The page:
PARIS: With just weeks to go before the start of the school year, one of France’s largest Muslim bodies faces a showdown with the government after advising girls they can wear head-coverings to class despite a new law banning conspicuous religious insignia.
The Union of Islamic Organisations in France (UOIF), which enjoys a wide following among the country’s five million Muslims, issued a statement on its Internet site saying girls should wear “discreet” headgear because this would not be in breach of the law.
“The ban on head-coverings in school is not universal,” the organisation said, arguing that the controversial law, passed in March, “does not call into question the right of pupils to wear discreet religious signs”.
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UOIF president Lhaj Thami Breze said “discreet” head-coverings include bandanas or pieces of cloth tied at the back, and he warned school authorities not to “twist the law” by trying to prohibit them in September. “We have been asked not to break the law, but to try to find a way to conform to it. It is not up to schools to tell us how,” he said.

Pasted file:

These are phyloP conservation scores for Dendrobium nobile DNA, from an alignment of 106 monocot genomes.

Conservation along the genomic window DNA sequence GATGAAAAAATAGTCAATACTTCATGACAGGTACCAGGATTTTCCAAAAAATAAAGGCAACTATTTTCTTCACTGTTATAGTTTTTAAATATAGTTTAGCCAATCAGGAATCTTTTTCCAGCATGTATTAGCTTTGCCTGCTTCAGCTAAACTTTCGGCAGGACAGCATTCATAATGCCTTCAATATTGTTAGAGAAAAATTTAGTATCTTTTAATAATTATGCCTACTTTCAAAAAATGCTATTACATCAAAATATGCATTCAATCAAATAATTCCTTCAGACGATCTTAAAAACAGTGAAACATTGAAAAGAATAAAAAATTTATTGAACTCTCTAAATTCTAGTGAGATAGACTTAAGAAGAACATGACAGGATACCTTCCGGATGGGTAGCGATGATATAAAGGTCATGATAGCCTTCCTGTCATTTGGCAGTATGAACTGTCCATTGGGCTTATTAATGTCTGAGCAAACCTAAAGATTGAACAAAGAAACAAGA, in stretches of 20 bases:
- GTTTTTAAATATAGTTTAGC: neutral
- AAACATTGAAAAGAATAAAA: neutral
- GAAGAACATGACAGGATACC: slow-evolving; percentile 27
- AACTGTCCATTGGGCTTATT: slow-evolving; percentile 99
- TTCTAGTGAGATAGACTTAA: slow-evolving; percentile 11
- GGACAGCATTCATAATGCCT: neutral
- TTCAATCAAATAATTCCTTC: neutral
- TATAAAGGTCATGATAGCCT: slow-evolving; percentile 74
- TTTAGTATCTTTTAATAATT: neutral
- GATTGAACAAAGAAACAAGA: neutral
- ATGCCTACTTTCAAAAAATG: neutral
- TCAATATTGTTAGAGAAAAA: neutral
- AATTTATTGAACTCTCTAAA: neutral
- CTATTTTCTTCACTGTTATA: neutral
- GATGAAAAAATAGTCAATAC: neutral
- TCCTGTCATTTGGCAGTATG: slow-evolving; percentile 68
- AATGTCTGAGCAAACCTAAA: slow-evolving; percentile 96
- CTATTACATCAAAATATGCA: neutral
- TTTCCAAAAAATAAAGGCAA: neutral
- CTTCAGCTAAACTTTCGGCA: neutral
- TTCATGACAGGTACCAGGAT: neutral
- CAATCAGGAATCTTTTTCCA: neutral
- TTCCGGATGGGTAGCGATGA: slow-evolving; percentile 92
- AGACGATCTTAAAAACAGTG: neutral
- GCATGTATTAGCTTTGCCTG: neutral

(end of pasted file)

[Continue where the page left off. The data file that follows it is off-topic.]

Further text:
However the UOIF’s stance could put it on collision course with the centre-right government of President Jacques Chirac, which in guidelines to school leaders stipulates that the ban covers “signs and behaviour … whose wearing immediately makes known a person’s religious faith.”
The guidelines say the Islamic veil is banned “no matter what name is given to it”. Earlier this month Education Minister Francois Fillon said the law would be applied “with absolute firmness … I will pay personal attention. There will be no exception.”
The “secularity law” was drafted in response to an official report last year which warned against the breakdown of society into racial and faith-based groups, and recommended the removal of religious symbols from the classroom as well as steps to hasten integration of the large Arab minority.
The ban on “conspicuous” insignia also covers the Jewish skull-cap and large Christian crosses. But the Muslim community believes it is primarily the target, and the start of the new term — when the law will be applied for the first time—is awaited with growing unease.
The UOIF, which enjoins a return to the fundamentals of Islam as laid out in the Holy Quran and sayings of the Prophet Mohamed (PBUH), scored strongly in elections last year to France’s first officially-recognised Muslim body, the Council for the Muslim Religion (CFCM).
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